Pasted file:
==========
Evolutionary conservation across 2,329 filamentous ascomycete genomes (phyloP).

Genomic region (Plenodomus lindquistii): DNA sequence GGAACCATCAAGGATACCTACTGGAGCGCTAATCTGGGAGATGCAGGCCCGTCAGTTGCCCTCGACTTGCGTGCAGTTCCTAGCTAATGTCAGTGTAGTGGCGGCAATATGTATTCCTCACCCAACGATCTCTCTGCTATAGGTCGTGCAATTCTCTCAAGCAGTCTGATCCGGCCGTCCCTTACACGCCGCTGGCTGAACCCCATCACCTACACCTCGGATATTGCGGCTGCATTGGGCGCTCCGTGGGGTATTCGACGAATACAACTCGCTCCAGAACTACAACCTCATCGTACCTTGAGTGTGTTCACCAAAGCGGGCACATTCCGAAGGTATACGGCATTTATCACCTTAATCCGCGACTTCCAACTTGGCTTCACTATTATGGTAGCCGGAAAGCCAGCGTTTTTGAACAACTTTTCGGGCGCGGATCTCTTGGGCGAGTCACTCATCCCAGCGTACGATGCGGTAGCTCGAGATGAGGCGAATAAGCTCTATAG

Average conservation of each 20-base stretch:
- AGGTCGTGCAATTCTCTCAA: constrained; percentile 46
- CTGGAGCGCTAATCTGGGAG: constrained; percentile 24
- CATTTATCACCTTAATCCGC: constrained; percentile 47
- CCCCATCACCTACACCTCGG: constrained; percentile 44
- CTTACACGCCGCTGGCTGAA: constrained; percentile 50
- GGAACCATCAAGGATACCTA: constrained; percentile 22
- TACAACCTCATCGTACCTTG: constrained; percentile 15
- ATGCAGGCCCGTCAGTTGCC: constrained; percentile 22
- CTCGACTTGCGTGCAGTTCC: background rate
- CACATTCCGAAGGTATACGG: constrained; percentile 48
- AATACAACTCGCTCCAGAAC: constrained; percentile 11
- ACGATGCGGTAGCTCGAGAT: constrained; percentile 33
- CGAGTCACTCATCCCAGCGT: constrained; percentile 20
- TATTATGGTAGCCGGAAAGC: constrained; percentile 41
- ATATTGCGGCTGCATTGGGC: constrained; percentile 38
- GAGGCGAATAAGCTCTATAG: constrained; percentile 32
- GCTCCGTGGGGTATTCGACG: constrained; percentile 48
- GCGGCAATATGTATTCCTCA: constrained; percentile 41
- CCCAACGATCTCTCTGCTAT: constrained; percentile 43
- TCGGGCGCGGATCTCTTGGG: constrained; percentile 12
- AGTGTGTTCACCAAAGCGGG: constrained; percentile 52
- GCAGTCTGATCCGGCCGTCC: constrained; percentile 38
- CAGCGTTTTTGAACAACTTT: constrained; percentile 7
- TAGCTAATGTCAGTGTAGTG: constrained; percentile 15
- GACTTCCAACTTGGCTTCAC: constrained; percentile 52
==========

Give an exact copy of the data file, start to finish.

Evolutionary conservation across 2,329 filamentous ascomycete genomes (phyloP).

Genomic region (Plenodomus lindquistii): DNA sequence GGAACCATCAAGGATACCTACTGGAGCGCTAATCTGGGAGATGCAGGCCCGTCAGTTGCCCTCGACTTGCGTGCAGTTCCTAGCTAATGTCAGTGTAGTGGCGGCAATATGTATTCCTCACCCAACGATCTCTCTGCTATAGGTCGTGCAATTCTCTCAAGCAGTCTGATCCGGCCGTCCCTTACACGCCGCTGGCTGAACCCCATCACCTACACCTCGGATATTGCGGCTGCATTGGGCGCTCCGTGGGGTATTCGACGAATACAACTCGCTCCAGAACTACAACCTCATCGTACCTTGAGTGTGTTCACCAAAGCGGGCACATTCCGAAGGTATACGGCATTTATCACCTTAATCCGCGACTTCCAACTTGGCTTCACTATTATGGTAGCCGGAAAGCCAGCGTTTTTGAACAACTTTTCGGGCGCGGATCTCTTGGGCGAGTCACTCATCCCAGCGTACGATGCGGTAGCTCGAGATGAGGCGAATAAGCTCTATAG

Average conservation of each 20-base stretch:
- AGGTCGTGCAATTCTCTCAA: constrained; percentile 46
- CTGGAGCGCTAATCTGGGAG: constrained; percentile 24
- CATTTATCACCTTAATCCGC: constrained; percentile 47
- CCCCATCACCTACACCTCGG: constrained; percentile 44
- CTTACACGCCGCTGGCTGAA: constrained; percentile 50
- GGAACCATCAAGGATACCTA: constrained; percentile 22
- TACAACCTCATCGTACCTTG: constrained; percentile 15
- ATGCAGGCCCGTCAGTTGCC: constrained; percentile 22
- CTCGACTTGCGTGCAGTTCC: background rate
- CACATTCCGAAGGTATACGG: constrained; percentile 48
- AATACAACTCGCTCCAGAAC: constrained; percentile 11
- ACGATGCGGTAGCTCGAGAT: constrained; percentile 33
- CGAGTCACTCATCCCAGCGT: constrained; percentile 20
- TATTATGGTAGCCGGAAAGC: constrained; percentile 41
- ATATTGCGGCTGCATTGGGC: constrained; percentile 38
- GAGGCGAATAAGCTCTATAG: constrained; percentile 32
- GCTCCGTGGGGTATTCGACG: constrained; percentile 48
- GCGGCAATATGTATTCCTCA: constrained; percentile 41
- CCCAACGATCTCTCTGCTAT: constrained; percentile 43
- TCGGGCGCGGATCTCTTGGG: constrained; percentile 12
- AGTGTGTTCACCAAAGCGGG: constrained; percentile 52
- GCAGTCTGATCCGGCCGTCC: constrained; percentile 38
- CAGCGTTTTTGAACAACTTT: constrained; percentile 7
- TAGCTAATGTCAGTGTAGTG: constrained; percentile 15
- GACTTCCAACTTGGCTTCAC: constrained; percentile 52